I am training to become an environmental historian of the South at Columbia University. My primary research focus is on rivers’ influences on culture and ideology, but the best way to specialize without getting lost is to be a generalist. Before becoming a full-time student again, I taught high school and lived on a small farm in Oregon. I currently live in NYC with my wife, labrador, and two cats, where I explore the city's amazing history, rapidly changing neighborhoods, and occasionally pine for a little more nature. I also do historical consulting work, but most days I live the life of a typical PhD candidate, reading, writing, and teaching. A good argument can only come from a well-written story.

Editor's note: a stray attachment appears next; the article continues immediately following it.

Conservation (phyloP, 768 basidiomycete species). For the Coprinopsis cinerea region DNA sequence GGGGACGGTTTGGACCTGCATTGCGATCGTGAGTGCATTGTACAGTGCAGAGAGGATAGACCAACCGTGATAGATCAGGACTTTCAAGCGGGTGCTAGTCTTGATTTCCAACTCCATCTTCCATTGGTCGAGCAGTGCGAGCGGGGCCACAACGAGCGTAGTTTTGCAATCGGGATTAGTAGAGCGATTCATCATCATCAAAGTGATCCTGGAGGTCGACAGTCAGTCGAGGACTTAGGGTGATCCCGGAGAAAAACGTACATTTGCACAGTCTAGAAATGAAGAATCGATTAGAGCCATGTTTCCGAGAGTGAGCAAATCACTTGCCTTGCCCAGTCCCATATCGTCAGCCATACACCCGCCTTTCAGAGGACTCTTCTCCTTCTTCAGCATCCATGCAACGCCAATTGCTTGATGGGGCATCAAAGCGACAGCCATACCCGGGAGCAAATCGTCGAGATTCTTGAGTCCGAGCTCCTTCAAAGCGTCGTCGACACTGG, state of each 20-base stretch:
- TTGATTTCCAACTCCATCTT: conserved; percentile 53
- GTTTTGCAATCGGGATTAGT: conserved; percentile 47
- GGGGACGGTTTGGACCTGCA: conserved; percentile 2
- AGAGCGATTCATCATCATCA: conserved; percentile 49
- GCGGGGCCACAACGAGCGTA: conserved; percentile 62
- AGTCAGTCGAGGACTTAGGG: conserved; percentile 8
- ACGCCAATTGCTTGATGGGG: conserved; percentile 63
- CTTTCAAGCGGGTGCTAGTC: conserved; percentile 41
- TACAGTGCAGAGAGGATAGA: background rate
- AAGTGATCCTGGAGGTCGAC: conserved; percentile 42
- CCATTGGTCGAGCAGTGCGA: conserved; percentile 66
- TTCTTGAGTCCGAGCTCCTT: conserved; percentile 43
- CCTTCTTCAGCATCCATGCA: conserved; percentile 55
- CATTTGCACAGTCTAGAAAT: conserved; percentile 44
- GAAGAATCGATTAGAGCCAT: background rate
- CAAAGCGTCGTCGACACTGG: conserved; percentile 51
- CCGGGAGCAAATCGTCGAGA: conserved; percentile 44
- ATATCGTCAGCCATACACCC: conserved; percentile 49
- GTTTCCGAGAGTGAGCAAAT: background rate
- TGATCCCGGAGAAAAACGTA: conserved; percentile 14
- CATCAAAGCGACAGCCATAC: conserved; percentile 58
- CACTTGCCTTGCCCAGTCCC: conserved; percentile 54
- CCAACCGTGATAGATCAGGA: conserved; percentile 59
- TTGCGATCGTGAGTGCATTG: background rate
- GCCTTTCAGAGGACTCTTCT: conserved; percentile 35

Here is the link to my article in The Journal of Southern History: Oil on the Farm: The East Texas Oil Boom and the Origins of an Energy Economy
And this is the accompanying essay I wrote for Texas Monthly's energy blog: The Oil Boom's Roots in East Texas Cotton Farming
Attached is a link to the article I published in Environmental History: Defining a Nuisance: Pollution, Science, and Politics on Maine's Androscoggin River
And here is the accompanying blog article I wrote for Oxford University Press: Cool, clear water?